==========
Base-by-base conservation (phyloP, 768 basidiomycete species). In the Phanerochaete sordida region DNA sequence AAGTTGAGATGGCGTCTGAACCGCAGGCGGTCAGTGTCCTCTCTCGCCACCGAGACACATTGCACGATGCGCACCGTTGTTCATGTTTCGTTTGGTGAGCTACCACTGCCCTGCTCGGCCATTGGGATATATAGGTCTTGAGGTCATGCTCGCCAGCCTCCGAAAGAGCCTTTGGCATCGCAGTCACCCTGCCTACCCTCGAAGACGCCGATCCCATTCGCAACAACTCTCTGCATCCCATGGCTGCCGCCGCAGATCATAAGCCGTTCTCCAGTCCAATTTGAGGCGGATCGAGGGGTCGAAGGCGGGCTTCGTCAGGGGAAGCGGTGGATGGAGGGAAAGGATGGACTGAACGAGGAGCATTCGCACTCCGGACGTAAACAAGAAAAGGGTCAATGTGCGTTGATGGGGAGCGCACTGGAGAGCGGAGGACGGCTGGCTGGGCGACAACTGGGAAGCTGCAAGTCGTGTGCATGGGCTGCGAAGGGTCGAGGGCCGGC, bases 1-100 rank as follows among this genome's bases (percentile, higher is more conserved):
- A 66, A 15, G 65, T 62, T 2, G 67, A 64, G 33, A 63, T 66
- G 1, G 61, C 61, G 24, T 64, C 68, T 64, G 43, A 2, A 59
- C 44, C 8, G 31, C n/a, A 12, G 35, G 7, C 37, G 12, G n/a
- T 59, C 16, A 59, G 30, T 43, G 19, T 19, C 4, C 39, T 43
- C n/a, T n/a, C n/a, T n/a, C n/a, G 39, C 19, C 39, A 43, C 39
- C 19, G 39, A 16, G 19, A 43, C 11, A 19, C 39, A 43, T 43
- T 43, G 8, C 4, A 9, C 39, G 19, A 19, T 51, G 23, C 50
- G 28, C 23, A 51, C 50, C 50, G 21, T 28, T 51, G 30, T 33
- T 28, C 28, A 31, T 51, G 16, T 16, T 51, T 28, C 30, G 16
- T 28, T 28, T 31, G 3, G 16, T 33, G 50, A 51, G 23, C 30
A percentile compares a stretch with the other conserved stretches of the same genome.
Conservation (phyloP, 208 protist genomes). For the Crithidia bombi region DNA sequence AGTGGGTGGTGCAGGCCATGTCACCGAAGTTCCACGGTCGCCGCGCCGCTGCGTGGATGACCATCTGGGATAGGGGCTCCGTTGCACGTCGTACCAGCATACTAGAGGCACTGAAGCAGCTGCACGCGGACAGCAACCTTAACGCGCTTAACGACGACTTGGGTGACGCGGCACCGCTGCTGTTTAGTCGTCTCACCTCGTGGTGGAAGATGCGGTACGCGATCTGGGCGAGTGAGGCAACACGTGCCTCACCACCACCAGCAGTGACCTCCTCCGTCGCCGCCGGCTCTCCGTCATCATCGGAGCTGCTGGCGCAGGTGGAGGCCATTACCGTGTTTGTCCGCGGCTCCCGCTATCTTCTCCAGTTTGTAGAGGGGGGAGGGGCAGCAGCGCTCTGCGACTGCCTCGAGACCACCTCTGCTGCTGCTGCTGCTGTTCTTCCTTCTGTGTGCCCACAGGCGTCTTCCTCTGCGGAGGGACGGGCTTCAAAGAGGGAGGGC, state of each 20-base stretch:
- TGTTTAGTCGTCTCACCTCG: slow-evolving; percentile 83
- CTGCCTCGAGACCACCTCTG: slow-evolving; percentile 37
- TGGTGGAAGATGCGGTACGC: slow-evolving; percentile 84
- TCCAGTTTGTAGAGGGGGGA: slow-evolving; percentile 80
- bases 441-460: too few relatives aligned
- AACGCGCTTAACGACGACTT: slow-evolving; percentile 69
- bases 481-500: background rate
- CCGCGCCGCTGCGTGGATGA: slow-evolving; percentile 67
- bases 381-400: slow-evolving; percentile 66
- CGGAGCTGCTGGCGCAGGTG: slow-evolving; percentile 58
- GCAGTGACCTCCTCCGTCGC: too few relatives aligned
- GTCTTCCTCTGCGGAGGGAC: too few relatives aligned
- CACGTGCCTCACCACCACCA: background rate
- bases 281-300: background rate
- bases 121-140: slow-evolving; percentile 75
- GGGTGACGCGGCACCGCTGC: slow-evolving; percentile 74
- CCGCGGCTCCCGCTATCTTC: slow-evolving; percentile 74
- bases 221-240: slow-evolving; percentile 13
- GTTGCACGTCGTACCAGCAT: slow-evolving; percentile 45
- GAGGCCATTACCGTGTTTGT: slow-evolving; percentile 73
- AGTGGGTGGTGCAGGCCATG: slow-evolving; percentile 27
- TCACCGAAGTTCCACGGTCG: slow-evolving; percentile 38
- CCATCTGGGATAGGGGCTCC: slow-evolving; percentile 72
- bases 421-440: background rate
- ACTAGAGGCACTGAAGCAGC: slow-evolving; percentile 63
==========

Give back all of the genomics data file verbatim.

Base-by-base conservation (phyloP, 768 basidiomycete species). In the Phanerochaete sordida region DNA sequence AAGTTGAGATGGCGTCTGAACCGCAGGCGGTCAGTGTCCTCTCTCGCCACCGAGACACATTGCACGATGCGCACCGTTGTTCATGTTTCGTTTGGTGAGCTACCACTGCCCTGCTCGGCCATTGGGATATATAGGTCTTGAGGTCATGCTCGCCAGCCTCCGAAAGAGCCTTTGGCATCGCAGTCACCCTGCCTACCCTCGAAGACGCCGATCCCATTCGCAACAACTCTCTGCATCCCATGGCTGCCGCCGCAGATCATAAGCCGTTCTCCAGTCCAATTTGAGGCGGATCGAGGGGTCGAAGGCGGGCTTCGTCAGGGGAAGCGGTGGATGGAGGGAAAGGATGGACTGAACGAGGAGCATTCGCACTCCGGACGTAAACAAGAAAAGGGTCAATGTGCGTTGATGGGGAGCGCACTGGAGAGCGGAGGACGGCTGGCTGGGCGACAACTGGGAAGCTGCAAGTCGTGTGCATGGGCTGCGAAGGGTCGAGGGCCGGC, bases 1-100 rank as follows among this genome's bases (percentile, higher is more conserved):
- A 66, A 15, G 65, T 62, T 2, G 67, A 64, G 33, A 63, T 66
- G 1, G 61, C 61, G 24, T 64, C 68, T 64, G 43, A 2, A 59
- C 44, C 8, G 31, C n/a, A 12, G 35, G 7, C 37, G 12, G n/a
- T 59, C 16, A 59, G 30, T 43, G 19, T 19, C 4, C 39, T 43
- C n/a, T n/a, C n/a, T n/a, C n/a, G 39, C 19, C 39, A 43, C 39
- C 19, G 39, A 16, G 19, A 43, C 11, A 19, C 39, A 43, T 43
- T 43, G 8, C 4, A 9, C 39, G 19, A 19, T 51, G 23, C 50
- G 28, C 23, A 51, C 50, C 50, G 21, T 28, T 51, G 30, T 33
- T 28, C 28, A 31, T 51, G 16, T 16, T 51, T 28, C 30, G 16
- T 28, T 28, T 31, G 3, G 16, T 33, G 50, A 51, G 23, C 30
A percentile compares a stretch with the other conserved stretches of the same genome.
Conservation (phyloP, 208 protist genomes). For the Crithidia bombi region DNA sequence AGTGGGTGGTGCAGGCCATGTCACCGAAGTTCCACGGTCGCCGCGCCGCTGCGTGGATGACCATCTGGGATAGGGGCTCCGTTGCACGTCGTACCAGCATACTAGAGGCACTGAAGCAGCTGCACGCGGACAGCAACCTTAACGCGCTTAACGACGACTTGGGTGACGCGGCACCGCTGCTGTTTAGTCGTCTCACCTCGTGGTGGAAGATGCGGTACGCGATCTGGGCGAGTGAGGCAACACGTGCCTCACCACCACCAGCAGTGACCTCCTCCGTCGCCGCCGGCTCTCCGTCATCATCGGAGCTGCTGGCGCAGGTGGAGGCCATTACCGTGTTTGTCCGCGGCTCCCGCTATCTTCTCCAGTTTGTAGAGGGGGGAGGGGCAGCAGCGCTCTGCGACTGCCTCGAGACCACCTCTGCTGCTGCTGCTGCTGTTCTTCCTTCTGTGTGCCCACAGGCGTCTTCCTCTGCGGAGGGACGGGCTTCAAAGAGGGAGGGC, state of each 20-base stretch:
- TGTTTAGTCGTCTCACCTCG: slow-evolving; percentile 83
- CTGCCTCGAGACCACCTCTG: slow-evolving; percentile 37
- TGGTGGAAGATGCGGTACGC: slow-evolving; percentile 84
- TCCAGTTTGTAGAGGGGGGA: slow-evolving; percentile 80
- bases 441-460: too few relatives aligned
- AACGCGCTTAACGACGACTT: slow-evolving; percentile 69
- bases 481-500: background rate
- CCGCGCCGCTGCGTGGATGA: slow-evolving; percentile 67
- bases 381-400: slow-evolving; percentile 66
- CGGAGCTGCTGGCGCAGGTG: slow-evolving; percentile 58
- GCAGTGACCTCCTCCGTCGC: too few relatives aligned
- GTCTTCCTCTGCGGAGGGAC: too few relatives aligned
- CACGTGCCTCACCACCACCA: background rate
- bases 281-300: background rate
- bases 121-140: slow-evolving; percentile 75
- GGGTGACGCGGCACCGCTGC: slow-evolving; percentile 74
- CCGCGGCTCCCGCTATCTTC: slow-evolving; percentile 74
- bases 221-240: slow-evolving; percentile 13
- GTTGCACGTCGTACCAGCAT: slow-evolving; percentile 45
- GAGGCCATTACCGTGTTTGT: slow-evolving; percentile 73
- AGTGGGTGGTGCAGGCCATG: slow-evolving; percentile 27
- TCACCGAAGTTCCACGGTCG: slow-evolving; percentile 38
- CCATCTGGGATAGGGGCTCC: slow-evolving; percentile 72
- bases 421-440: background rate
- ACTAGAGGCACTGAAGCAGC: slow-evolving; percentile 63